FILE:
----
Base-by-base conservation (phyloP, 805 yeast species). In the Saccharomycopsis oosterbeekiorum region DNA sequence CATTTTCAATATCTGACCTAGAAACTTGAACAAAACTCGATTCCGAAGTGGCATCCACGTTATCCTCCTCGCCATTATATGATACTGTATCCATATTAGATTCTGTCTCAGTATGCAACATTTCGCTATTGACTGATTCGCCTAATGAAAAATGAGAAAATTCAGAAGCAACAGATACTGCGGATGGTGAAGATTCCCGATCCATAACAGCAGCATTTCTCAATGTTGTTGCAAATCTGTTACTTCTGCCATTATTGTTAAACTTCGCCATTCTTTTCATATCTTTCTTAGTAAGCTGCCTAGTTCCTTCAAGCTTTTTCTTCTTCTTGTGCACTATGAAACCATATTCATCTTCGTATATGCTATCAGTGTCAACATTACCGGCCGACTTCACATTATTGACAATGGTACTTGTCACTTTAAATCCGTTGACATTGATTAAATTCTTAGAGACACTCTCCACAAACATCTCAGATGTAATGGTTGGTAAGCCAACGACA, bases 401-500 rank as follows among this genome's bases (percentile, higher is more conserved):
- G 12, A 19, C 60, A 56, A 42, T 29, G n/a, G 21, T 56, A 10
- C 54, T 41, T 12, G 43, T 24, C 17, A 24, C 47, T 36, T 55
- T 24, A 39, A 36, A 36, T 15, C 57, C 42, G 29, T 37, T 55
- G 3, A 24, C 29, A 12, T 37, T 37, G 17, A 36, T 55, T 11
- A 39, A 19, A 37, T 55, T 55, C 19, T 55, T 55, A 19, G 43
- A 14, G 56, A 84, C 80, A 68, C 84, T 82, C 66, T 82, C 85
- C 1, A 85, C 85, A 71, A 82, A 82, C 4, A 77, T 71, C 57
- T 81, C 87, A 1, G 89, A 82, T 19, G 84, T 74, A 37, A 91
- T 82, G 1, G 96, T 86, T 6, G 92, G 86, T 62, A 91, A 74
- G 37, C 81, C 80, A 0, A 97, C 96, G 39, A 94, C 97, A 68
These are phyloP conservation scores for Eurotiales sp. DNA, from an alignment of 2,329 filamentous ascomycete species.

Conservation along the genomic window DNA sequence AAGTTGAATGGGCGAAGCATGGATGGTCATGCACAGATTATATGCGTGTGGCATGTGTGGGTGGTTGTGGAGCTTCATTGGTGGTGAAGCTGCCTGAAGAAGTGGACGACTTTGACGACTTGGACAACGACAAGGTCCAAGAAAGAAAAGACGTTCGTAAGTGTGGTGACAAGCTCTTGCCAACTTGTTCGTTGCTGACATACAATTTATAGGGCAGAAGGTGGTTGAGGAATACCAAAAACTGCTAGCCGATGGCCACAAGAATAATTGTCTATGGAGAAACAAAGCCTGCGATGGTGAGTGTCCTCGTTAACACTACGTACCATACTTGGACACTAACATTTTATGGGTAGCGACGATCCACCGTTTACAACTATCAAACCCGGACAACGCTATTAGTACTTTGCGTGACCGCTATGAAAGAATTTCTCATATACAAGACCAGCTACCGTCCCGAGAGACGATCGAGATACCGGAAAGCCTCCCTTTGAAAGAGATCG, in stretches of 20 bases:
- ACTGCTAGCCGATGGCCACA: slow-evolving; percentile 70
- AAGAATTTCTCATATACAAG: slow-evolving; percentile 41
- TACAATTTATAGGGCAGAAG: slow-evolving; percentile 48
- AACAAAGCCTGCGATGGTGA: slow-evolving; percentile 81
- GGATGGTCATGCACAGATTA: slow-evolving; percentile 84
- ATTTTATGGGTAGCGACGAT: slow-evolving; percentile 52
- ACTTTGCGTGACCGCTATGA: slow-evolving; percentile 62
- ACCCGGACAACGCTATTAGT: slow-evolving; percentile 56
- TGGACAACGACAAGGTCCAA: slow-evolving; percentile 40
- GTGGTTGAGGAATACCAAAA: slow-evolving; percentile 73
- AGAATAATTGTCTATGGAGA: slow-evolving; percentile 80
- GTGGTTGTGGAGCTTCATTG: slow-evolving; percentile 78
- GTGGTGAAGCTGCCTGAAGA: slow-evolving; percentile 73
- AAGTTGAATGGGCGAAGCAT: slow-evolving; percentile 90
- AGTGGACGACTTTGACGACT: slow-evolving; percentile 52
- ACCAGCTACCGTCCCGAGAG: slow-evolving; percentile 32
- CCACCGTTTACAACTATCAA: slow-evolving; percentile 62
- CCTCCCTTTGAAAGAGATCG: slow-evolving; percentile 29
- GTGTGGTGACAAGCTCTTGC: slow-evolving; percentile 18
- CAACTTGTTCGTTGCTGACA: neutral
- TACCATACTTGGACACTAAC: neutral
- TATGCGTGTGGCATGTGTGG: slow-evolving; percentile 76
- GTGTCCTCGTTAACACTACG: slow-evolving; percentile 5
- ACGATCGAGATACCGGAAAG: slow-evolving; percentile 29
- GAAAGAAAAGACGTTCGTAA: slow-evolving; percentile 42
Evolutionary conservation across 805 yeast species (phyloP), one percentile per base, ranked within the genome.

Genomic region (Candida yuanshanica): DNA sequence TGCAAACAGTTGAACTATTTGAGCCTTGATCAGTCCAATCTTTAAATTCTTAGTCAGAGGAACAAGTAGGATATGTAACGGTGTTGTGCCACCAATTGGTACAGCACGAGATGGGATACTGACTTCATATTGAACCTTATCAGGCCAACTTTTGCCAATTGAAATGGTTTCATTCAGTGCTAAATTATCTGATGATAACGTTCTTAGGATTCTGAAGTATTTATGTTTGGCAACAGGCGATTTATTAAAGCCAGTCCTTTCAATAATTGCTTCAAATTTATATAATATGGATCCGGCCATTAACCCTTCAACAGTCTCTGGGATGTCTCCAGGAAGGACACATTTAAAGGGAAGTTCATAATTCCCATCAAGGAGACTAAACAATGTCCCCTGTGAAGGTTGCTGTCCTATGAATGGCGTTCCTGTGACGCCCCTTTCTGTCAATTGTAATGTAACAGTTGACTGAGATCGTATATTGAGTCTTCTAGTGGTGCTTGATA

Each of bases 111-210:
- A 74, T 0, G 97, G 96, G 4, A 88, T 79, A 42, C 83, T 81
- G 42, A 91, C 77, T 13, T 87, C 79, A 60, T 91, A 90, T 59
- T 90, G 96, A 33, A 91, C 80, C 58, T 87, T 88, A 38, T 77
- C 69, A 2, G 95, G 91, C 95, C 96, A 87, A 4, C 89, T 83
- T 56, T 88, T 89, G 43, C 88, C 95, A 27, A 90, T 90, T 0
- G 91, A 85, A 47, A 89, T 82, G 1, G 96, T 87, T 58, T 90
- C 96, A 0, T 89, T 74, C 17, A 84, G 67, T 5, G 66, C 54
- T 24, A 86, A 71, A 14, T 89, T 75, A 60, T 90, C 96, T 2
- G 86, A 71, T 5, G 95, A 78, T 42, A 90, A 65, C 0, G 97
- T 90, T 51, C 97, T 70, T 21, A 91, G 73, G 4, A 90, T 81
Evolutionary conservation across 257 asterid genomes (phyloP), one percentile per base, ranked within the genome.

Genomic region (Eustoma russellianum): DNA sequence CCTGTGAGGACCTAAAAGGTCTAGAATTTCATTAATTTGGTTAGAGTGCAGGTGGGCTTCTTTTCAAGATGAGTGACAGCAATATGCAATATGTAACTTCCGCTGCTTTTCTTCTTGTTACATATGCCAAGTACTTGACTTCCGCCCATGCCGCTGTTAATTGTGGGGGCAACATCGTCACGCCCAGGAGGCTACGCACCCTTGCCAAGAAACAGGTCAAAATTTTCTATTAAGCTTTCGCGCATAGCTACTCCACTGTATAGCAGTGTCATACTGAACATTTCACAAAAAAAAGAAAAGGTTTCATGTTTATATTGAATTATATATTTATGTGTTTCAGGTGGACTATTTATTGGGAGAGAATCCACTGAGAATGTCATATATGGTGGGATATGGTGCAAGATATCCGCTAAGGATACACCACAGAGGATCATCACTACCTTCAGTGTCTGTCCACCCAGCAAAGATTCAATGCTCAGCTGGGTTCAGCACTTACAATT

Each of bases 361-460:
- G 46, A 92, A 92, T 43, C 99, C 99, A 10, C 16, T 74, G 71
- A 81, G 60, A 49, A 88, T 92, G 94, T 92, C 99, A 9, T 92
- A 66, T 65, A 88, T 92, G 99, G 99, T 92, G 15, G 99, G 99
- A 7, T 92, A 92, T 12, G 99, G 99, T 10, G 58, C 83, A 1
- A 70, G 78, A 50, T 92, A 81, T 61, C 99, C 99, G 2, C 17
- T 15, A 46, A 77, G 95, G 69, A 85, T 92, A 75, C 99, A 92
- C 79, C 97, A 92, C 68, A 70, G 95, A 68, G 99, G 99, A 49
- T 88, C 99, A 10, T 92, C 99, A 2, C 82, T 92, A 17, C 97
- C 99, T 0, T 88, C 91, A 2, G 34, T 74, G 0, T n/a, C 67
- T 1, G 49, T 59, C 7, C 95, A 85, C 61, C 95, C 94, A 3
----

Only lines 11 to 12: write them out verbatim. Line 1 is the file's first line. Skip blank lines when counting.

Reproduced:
- G 37, C 81, C 80, A 0, A 97, C 96, G 39, A 94, C 97, A 68
These are phyloP conservation scores for Eurotiales sp. DNA, from an alignment of 2,329 filamentous ascomycete species.